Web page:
This section doesn’t currently include any content. Add content to this section using the sidebar.

Seek and find a hug when you need one.

Training Bras Versus Sports Bras

The main difference between training bras and sports bras is that sports bras are made of more durable materials and generally are more elastic to keep breasts in place while you engage in physical activity. Training bras are usually made to be more comfortable and lightweight materials for younger users.

Training bras, sports bras, and bralettes—oh my! There are endless options out there, and if your daughter is just beginning to develop and learn about her body, it can feel overwhelming to know where to start.

When looking for  bras for tweens, it’s important to understand the terminology.

What is the  difference between a bralette, a training bra,and a sports bra? Sports bras offer more elasticity and support, often with layers of fabric to wick away sweat. Bralettes can come in a variety of thin fabrics with a less structured composition. They do not contain underwire, but rather, have an elastic band and do not have structured cups. A training bra is more accurately described as somewhere between the traditional bra and a bralette. It has slightly more structure than a bralette and is less constrictive than a sports bra or a traditional bra.

How do you find the right bra for you? It’s all about finding the right fit. Read on to find your daughter’s true bra size in every bra variation.

How to Measure Bra Band Size for Different Bras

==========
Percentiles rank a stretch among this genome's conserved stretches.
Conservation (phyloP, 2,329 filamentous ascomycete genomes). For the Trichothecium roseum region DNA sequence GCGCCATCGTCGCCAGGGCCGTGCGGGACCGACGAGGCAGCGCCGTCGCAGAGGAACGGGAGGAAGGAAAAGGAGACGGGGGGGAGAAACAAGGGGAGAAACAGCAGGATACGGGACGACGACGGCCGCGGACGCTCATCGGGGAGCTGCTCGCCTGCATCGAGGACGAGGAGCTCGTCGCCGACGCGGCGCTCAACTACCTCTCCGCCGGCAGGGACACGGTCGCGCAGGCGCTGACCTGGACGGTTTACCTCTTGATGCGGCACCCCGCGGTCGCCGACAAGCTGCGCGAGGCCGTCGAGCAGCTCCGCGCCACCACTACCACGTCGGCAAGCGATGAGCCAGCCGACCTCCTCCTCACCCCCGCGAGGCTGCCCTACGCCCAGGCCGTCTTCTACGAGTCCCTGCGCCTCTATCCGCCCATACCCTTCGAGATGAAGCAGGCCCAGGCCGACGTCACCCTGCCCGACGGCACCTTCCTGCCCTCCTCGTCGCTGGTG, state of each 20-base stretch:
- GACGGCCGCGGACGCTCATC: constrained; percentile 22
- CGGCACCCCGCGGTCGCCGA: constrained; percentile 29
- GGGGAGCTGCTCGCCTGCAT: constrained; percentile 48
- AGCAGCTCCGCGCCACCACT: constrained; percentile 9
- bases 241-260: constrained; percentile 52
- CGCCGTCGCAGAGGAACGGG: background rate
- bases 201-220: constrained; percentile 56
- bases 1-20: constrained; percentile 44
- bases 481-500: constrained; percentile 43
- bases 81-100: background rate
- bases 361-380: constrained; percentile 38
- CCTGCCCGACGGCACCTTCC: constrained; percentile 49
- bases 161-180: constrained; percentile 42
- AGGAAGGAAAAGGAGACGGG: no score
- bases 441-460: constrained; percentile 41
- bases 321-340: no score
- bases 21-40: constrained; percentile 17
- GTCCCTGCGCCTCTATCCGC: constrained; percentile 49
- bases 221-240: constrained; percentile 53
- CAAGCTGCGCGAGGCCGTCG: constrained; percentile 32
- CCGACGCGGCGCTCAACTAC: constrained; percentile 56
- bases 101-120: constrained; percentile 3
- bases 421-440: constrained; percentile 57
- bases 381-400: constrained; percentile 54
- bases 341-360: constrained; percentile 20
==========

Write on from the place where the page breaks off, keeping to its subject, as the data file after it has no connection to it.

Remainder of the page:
Traditional Bras and Sports Bras

The same  measuring procedure applies to traditional bras and sports bras. Wrap a measuring tape around your daughter’s rib cage, resting it just below her breasts. Whatever the resulting number is, add three inches to it. For example, if the result is thirty-three inches, you would add three to get thirty-six inches. This ensures you help her find a band size that is most comfortable for her.

To find her cup size, repeat the above steps, but this time, wrap the measuring tape around the fullest part of her breasts. Subtract the band size from this number. For example, if the result is thirty-eight and we use the figures from the previous example, we would subtract thirty-six to get two.

Using the difference between the two numbers, you can find her cup size. If the last figure was zero, she would be an AA cup. If the number was one, she would be A-cup; two means B-cup, and so forth.

When it comes to selecting the right sports bra, you want to know your daughter’s needed support level. High support is ideal for D-cup or larger for most activities and is also best for most sizes for high-intensity workouts. Medium support is a step down from high support and is better for moderate levels of activity (such as hiking or cycling). Low support is a low level of compression, ideal for yoga and walking.

Bralettes and Training Bras

For training bras and bralettes, you will follow the same steps as you would for measuring for a traditional bra or sports bra. However, instead of adding only three inches to the band size, you add five inches. These options are great if your daughter is not quite feeling ready for a traditional bra, or is seeking comfortable alternatives to underwire and compression materials. However, if her breasts are larger than a C-cup, she may find the support of a traditional bra to be more comfortable.

This is where Yellowberry comes in. We offer a wide variety of perfect first bras–not only when it comes to styles, but also options for the entire range of development. Many girls start wearing camisoles and training bras between the ages of ten and twelve, and as your daughter grows, her body will change, too. Yellowberry has a bra and a style for every step of the way, so she can keep up with her maturing body as well as the changing trends!

Search